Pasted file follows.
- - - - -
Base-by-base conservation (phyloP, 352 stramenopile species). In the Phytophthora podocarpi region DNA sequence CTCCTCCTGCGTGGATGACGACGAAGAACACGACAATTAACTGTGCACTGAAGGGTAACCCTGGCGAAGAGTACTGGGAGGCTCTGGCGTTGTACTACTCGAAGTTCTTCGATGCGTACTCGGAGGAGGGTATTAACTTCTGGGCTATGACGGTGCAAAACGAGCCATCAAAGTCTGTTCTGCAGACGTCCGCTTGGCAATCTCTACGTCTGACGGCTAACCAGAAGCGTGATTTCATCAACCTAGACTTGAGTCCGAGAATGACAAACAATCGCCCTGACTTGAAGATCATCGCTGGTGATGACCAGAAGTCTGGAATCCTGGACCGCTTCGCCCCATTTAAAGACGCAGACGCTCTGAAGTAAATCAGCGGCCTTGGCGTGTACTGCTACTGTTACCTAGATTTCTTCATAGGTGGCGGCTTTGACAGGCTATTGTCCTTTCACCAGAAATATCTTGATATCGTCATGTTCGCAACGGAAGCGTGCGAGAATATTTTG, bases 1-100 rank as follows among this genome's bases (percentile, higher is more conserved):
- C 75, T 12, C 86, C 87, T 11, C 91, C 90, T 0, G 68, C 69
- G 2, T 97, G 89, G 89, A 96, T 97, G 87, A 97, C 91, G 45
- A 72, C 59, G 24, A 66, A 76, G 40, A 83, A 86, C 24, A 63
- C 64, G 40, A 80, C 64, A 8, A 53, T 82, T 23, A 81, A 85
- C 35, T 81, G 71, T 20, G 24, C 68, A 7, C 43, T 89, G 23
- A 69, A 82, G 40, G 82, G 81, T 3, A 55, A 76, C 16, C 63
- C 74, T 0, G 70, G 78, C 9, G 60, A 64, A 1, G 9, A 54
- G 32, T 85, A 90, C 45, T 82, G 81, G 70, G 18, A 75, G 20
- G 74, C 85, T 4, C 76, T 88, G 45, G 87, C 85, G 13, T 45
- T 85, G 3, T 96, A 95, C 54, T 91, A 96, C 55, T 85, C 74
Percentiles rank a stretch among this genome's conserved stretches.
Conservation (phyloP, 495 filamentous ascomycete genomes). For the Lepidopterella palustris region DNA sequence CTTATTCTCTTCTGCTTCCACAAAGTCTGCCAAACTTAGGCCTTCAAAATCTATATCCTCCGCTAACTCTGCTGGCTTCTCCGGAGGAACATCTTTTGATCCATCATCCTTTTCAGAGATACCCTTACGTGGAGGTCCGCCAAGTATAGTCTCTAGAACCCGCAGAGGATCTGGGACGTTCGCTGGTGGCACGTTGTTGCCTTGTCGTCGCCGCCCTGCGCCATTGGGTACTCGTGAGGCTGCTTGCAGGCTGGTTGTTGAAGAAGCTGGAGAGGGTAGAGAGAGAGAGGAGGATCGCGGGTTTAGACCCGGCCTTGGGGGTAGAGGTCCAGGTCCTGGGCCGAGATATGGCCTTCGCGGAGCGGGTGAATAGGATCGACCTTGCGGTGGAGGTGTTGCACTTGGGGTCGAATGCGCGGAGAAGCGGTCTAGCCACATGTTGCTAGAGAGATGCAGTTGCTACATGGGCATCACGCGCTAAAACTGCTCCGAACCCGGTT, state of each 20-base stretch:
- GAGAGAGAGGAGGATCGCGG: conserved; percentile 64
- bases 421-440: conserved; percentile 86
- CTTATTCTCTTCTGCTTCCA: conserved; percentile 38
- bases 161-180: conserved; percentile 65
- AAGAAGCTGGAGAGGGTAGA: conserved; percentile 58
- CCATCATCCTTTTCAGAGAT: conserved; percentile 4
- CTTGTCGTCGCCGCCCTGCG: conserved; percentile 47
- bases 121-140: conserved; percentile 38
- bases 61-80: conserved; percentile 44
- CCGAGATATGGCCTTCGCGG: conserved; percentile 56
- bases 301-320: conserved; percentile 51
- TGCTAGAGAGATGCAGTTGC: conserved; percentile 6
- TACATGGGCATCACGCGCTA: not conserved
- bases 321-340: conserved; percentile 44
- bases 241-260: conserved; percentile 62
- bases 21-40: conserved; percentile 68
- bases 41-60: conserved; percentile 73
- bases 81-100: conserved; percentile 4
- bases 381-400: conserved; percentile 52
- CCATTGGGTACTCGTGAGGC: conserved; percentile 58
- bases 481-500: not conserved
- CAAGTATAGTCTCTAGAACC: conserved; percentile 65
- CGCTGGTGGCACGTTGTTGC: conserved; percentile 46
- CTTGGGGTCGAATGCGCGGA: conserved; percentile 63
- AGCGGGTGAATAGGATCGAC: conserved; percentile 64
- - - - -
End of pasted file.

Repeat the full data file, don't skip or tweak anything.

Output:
Base-by-base conservation (phyloP, 352 stramenopile species). In the Phytophthora podocarpi region DNA sequence CTCCTCCTGCGTGGATGACGACGAAGAACACGACAATTAACTGTGCACTGAAGGGTAACCCTGGCGAAGAGTACTGGGAGGCTCTGGCGTTGTACTACTCGAAGTTCTTCGATGCGTACTCGGAGGAGGGTATTAACTTCTGGGCTATGACGGTGCAAAACGAGCCATCAAAGTCTGTTCTGCAGACGTCCGCTTGGCAATCTCTACGTCTGACGGCTAACCAGAAGCGTGATTTCATCAACCTAGACTTGAGTCCGAGAATGACAAACAATCGCCCTGACTTGAAGATCATCGCTGGTGATGACCAGAAGTCTGGAATCCTGGACCGCTTCGCCCCATTTAAAGACGCAGACGCTCTGAAGTAAATCAGCGGCCTTGGCGTGTACTGCTACTGTTACCTAGATTTCTTCATAGGTGGCGGCTTTGACAGGCTATTGTCCTTTCACCAGAAATATCTTGATATCGTCATGTTCGCAACGGAAGCGTGCGAGAATATTTTG, bases 1-100 rank as follows among this genome's bases (percentile, higher is more conserved):
- C 75, T 12, C 86, C 87, T 11, C 91, C 90, T 0, G 68, C 69
- G 2, T 97, G 89, G 89, A 96, T 97, G 87, A 97, C 91, G 45
- A 72, C 59, G 24, A 66, A 76, G 40, A 83, A 86, C 24, A 63
- C 64, G 40, A 80, C 64, A 8, A 53, T 82, T 23, A 81, A 85
- C 35, T 81, G 71, T 20, G 24, C 68, A 7, C 43, T 89, G 23
- A 69, A 82, G 40, G 82, G 81, T 3, A 55, A 76, C 16, C 63
- C 74, T 0, G 70, G 78, C 9, G 60, A 64, A 1, G 9, A 54
- G 32, T 85, A 90, C 45, T 82, G 81, G 70, G 18, A 75, G 20
- G 74, C 85, T 4, C 76, T 88, G 45, G 87, C 85, G 13, T 45
- T 85, G 3, T 96, A 95, C 54, T 91, A 96, C 55, T 85, C 74
Percentiles rank a stretch among this genome's conserved stretches.
Conservation (phyloP, 495 filamentous ascomycete genomes). For the Lepidopterella palustris region DNA sequence CTTATTCTCTTCTGCTTCCACAAAGTCTGCCAAACTTAGGCCTTCAAAATCTATATCCTCCGCTAACTCTGCTGGCTTCTCCGGAGGAACATCTTTTGATCCATCATCCTTTTCAGAGATACCCTTACGTGGAGGTCCGCCAAGTATAGTCTCTAGAACCCGCAGAGGATCTGGGACGTTCGCTGGTGGCACGTTGTTGCCTTGTCGTCGCCGCCCTGCGCCATTGGGTACTCGTGAGGCTGCTTGCAGGCTGGTTGTTGAAGAAGCTGGAGAGGGTAGAGAGAGAGAGGAGGATCGCGGGTTTAGACCCGGCCTTGGGGGTAGAGGTCCAGGTCCTGGGCCGAGATATGGCCTTCGCGGAGCGGGTGAATAGGATCGACCTTGCGGTGGAGGTGTTGCACTTGGGGTCGAATGCGCGGAGAAGCGGTCTAGCCACATGTTGCTAGAGAGATGCAGTTGCTACATGGGCATCACGCGCTAAAACTGCTCCGAACCCGGTT, state of each 20-base stretch:
- GAGAGAGAGGAGGATCGCGG: conserved; percentile 64
- bases 421-440: conserved; percentile 86
- CTTATTCTCTTCTGCTTCCA: conserved; percentile 38
- bases 161-180: conserved; percentile 65
- AAGAAGCTGGAGAGGGTAGA: conserved; percentile 58
- CCATCATCCTTTTCAGAGAT: conserved; percentile 4
- CTTGTCGTCGCCGCCCTGCG: conserved; percentile 47
- bases 121-140: conserved; percentile 38
- bases 61-80: conserved; percentile 44
- CCGAGATATGGCCTTCGCGG: conserved; percentile 56
- bases 301-320: conserved; percentile 51
- TGCTAGAGAGATGCAGTTGC: conserved; percentile 6
- TACATGGGCATCACGCGCTA: not conserved
- bases 321-340: conserved; percentile 44
- bases 241-260: conserved; percentile 62
- bases 21-40: conserved; percentile 68
- bases 41-60: conserved; percentile 73
- bases 81-100: conserved; percentile 4
- bases 381-400: conserved; percentile 52
- CCATTGGGTACTCGTGAGGC: conserved; percentile 58
- bases 481-500: not conserved
- CAAGTATAGTCTCTAGAACC: conserved; percentile 65
- CGCTGGTGGCACGTTGTTGC: conserved; percentile 46
- CTTGGGGTCGAATGCGCGGA: conserved; percentile 63
- AGCGGGTGAATAGGATCGAC: conserved; percentile 64